I got a wonderful e-mail from a Russian reader, Elena Davos, who has kindly allowed me to quote some of it:
It all started with “The Last Samurai”.
In 2002 I worked as PR manager for the Sheraton hotel in
And the journalist said something like:
You know, may be, being a single mom of a 5 y.o. girl, you will find this stuff interesting. It is about how to teach kids foreign languages. I think you’ll enjoy it.
For one point the journalist was right however. Having finished We Never Get Off at Sloane Square I quickly taught my daughter Greek letters.
It was not like with Ludo. She could not wake up at 7 am and ask for a book to work with. But anyway she learned how to read in French and in Russian using the method you described in the book: highlighting the words she knew with a yellow Stabilo. Writing with Latin letters Russian words. Asking me millions of questions I didn’t know the answer to. I’m not (at all) a patient teacher, I wasn’t born to be a teacher, I never wanted to be a teacher. But somehow “couper la difficulté en quatre” helped me. It helped me with my daughter; it helped me with my son. During my Russian lessons in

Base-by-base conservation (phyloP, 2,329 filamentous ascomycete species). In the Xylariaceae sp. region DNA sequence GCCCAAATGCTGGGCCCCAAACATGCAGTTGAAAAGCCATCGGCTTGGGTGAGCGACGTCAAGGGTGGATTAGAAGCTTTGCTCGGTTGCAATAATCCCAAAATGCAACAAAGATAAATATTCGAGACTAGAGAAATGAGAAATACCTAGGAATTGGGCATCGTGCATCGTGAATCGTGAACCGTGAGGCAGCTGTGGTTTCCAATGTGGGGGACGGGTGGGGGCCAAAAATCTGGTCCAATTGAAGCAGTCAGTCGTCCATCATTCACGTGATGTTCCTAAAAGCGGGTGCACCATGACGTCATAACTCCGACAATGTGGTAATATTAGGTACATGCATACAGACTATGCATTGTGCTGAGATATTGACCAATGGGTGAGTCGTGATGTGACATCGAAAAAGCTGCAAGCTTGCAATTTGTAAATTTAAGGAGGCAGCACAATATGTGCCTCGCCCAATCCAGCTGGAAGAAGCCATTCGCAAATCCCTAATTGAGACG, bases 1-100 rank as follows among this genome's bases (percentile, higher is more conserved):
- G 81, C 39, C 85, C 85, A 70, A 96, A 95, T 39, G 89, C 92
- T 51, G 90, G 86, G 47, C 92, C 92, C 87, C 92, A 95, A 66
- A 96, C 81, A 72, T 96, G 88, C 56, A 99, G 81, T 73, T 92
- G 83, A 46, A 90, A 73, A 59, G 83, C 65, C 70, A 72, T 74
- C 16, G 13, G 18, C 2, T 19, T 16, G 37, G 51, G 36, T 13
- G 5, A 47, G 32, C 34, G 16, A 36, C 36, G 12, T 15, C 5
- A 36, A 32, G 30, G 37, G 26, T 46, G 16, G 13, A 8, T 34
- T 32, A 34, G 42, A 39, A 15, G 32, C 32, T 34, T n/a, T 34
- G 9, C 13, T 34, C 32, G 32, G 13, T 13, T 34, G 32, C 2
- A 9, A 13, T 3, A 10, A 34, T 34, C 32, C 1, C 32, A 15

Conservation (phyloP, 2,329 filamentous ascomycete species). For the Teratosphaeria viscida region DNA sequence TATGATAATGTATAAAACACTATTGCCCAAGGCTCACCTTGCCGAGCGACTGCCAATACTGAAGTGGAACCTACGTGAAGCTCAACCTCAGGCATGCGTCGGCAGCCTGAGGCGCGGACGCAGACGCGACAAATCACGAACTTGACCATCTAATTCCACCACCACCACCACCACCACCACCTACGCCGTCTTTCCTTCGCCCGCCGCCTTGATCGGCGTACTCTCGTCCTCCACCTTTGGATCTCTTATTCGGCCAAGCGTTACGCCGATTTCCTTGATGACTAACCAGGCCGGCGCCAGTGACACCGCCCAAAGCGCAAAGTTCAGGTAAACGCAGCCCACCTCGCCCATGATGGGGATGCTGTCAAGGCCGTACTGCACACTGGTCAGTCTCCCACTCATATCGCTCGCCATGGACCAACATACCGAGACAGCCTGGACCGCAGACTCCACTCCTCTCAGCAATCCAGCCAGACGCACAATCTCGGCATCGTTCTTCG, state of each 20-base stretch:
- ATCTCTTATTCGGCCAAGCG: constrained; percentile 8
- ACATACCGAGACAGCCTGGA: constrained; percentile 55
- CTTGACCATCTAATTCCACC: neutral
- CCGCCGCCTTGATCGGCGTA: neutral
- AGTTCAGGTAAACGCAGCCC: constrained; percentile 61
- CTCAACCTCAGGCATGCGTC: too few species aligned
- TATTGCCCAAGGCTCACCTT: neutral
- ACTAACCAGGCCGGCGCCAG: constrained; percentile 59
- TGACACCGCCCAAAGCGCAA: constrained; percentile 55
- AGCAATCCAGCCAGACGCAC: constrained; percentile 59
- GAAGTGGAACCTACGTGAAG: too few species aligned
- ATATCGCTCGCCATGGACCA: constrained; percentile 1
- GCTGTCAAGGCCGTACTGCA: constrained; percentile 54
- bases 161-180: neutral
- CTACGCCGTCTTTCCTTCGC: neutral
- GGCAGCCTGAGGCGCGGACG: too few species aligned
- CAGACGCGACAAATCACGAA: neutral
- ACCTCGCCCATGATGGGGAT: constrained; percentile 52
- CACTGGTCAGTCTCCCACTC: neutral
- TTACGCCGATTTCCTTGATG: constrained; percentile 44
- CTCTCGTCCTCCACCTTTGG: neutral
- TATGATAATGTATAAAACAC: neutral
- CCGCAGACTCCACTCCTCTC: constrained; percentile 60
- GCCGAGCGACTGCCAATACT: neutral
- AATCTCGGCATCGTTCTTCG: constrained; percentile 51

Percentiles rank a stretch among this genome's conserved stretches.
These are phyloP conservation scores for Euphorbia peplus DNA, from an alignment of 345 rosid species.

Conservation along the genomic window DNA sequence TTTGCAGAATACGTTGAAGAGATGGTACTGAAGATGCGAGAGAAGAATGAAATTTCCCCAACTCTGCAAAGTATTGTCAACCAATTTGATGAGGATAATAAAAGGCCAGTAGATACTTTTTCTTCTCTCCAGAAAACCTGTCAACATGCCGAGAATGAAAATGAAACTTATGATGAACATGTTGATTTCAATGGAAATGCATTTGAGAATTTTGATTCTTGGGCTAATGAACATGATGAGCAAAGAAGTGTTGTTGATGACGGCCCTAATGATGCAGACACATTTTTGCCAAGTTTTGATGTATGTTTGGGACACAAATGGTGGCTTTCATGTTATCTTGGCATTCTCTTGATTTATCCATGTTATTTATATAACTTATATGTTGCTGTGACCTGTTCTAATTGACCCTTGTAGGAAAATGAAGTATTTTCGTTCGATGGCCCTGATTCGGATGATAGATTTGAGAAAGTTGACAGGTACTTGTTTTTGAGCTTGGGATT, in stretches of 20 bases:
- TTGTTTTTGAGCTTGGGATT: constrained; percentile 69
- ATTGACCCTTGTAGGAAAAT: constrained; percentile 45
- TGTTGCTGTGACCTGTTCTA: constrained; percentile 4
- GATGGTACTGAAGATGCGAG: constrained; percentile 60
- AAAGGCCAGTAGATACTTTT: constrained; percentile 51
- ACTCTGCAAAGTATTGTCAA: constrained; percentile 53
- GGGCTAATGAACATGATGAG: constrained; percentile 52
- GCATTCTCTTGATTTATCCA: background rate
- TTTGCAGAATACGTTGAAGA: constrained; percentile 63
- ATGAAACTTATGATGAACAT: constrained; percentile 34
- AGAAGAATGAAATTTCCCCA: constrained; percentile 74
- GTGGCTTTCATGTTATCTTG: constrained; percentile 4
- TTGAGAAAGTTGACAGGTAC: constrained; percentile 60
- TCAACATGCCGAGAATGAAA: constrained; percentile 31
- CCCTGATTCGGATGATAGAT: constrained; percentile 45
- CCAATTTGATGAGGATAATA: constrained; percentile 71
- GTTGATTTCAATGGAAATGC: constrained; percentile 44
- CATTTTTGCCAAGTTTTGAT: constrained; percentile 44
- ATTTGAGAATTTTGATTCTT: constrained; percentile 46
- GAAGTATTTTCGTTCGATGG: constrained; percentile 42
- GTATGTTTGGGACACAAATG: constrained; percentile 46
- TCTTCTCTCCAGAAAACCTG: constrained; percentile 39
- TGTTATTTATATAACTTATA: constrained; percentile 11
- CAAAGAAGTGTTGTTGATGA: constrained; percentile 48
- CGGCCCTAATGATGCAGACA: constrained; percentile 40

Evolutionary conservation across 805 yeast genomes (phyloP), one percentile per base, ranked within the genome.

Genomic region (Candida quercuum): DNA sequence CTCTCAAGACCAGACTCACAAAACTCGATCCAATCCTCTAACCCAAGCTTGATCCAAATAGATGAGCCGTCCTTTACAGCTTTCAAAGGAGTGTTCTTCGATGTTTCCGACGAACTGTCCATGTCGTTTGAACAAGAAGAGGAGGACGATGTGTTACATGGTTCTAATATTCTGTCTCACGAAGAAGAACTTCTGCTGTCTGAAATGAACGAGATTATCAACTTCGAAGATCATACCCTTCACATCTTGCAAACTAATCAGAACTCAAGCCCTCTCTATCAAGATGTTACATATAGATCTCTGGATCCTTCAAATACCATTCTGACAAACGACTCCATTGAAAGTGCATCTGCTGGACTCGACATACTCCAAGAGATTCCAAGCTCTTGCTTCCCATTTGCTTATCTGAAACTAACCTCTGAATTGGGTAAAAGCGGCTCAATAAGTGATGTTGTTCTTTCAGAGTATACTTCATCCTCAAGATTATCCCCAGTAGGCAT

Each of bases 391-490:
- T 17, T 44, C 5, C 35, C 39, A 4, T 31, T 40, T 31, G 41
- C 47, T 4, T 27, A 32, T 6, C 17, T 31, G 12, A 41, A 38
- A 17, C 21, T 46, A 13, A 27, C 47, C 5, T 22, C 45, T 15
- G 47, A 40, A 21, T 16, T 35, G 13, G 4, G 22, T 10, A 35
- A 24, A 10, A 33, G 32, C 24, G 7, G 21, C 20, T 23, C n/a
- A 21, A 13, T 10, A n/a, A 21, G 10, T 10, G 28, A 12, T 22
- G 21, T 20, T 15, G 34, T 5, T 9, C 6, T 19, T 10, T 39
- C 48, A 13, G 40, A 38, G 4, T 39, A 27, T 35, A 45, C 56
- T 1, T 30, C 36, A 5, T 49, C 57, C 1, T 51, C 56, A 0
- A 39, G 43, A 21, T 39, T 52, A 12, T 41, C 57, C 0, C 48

…as at that time my daughter liked to listen to my stories, I told her some bits of what happened in Odyssey. She immediately asked who Homer was, and it blocked me again, and I had to stop, to reread, and to describe several points of view, about Unitarians and others, as simple as possible.
It breaks my heart to tell the truth, but I wasn’t persistent enough and she doesn’t remember how to read Greek letters now. She still remembers though what happens in Odyssey 5, 6 & 7. She started Japanese this winter. She is 11 y. o.
I’m happily looking forward to teaching languages to my 3 y.o. son who is bilingual and twice as stubborn as my daughter.